Diagnostic X-rays (used in conventional radiography and imaging techniques such as computed tomography [CT]) are the largest man-made source of radiation exposure to the general population, contributing about 14% of the total annual exposure worldwide from all sources. Although diagnostic X-rays provide great benefits, it is generally accepted that their use is associated with very small increases in cancer risk.
Amy Berrington de Gonzlez (University of Oxford, UK) and Sarah Darby (Cancer Research UK) have estimated the likely extent of the cancer risk based on the annual number of diagnostic X-rays undertaken in the UK and in 14 other developed countries (Australia, Canada, Croatia, Czech Republic, Finland, Germany, Japan, Kuwait, the Netherlands, Norway, Poland, Sweden, Switzerland, and the USA).
The investigators estimate that in the UK about 0.6% of the cumulative risk of cancer to age 75 years may be attributable to diagnostic X-rays - equivalent to around 700 cancer cases annually. The proportions of cases attributable to diagnostic X-ray exposure in other industrialised countries for which data were available varied from 0.6 -1.8% and over 3% in Japan (the country with the highest estimated annual diagnostic X-ray use in the world). The UK's estimates were among the lowest because the annual frequency of diagnostic X-ray exposure was lower than in the other countries studied.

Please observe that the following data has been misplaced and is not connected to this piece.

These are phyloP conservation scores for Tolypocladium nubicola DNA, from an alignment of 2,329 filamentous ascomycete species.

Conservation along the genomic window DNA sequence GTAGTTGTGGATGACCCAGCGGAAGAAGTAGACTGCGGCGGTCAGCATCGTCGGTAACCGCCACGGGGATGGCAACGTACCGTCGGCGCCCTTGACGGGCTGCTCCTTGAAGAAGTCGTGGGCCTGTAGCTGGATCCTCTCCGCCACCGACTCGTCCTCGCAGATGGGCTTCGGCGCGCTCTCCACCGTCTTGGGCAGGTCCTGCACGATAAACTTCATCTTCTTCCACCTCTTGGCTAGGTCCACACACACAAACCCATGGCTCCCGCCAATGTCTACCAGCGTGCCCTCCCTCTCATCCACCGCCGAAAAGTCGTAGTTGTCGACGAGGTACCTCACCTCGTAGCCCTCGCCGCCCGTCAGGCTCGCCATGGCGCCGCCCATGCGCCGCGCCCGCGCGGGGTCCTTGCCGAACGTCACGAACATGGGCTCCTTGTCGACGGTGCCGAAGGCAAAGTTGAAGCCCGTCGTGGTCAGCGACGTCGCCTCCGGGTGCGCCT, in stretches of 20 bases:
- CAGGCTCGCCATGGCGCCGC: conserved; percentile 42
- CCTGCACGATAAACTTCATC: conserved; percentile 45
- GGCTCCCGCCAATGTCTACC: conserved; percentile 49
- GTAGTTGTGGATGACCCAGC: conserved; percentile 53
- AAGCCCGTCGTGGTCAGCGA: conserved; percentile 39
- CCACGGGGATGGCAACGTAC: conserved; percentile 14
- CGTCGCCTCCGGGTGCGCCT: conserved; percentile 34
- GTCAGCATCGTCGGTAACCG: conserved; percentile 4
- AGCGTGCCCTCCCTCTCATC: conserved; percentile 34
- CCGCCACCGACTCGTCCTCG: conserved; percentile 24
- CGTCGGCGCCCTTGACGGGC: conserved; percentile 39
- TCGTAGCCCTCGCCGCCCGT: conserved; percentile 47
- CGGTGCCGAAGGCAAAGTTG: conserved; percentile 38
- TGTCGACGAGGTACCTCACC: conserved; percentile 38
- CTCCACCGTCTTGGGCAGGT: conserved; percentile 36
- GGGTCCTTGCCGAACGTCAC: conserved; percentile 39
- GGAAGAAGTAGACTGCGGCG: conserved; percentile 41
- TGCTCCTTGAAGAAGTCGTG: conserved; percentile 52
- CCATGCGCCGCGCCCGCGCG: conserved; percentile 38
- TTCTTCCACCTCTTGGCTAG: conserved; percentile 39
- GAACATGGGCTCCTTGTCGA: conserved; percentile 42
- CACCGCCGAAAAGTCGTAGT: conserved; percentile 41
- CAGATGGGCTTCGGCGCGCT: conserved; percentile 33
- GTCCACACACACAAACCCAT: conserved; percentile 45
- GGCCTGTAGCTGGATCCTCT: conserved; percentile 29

The authors conclude: 'Our calculations depended on a number of assumptions, and so are inevitably subject to considerable uncertainty. The possibility that we have overestimated the risks cannot be ruled out, but it seems unlikely that we have underestimated
Contact: Joe Santangelo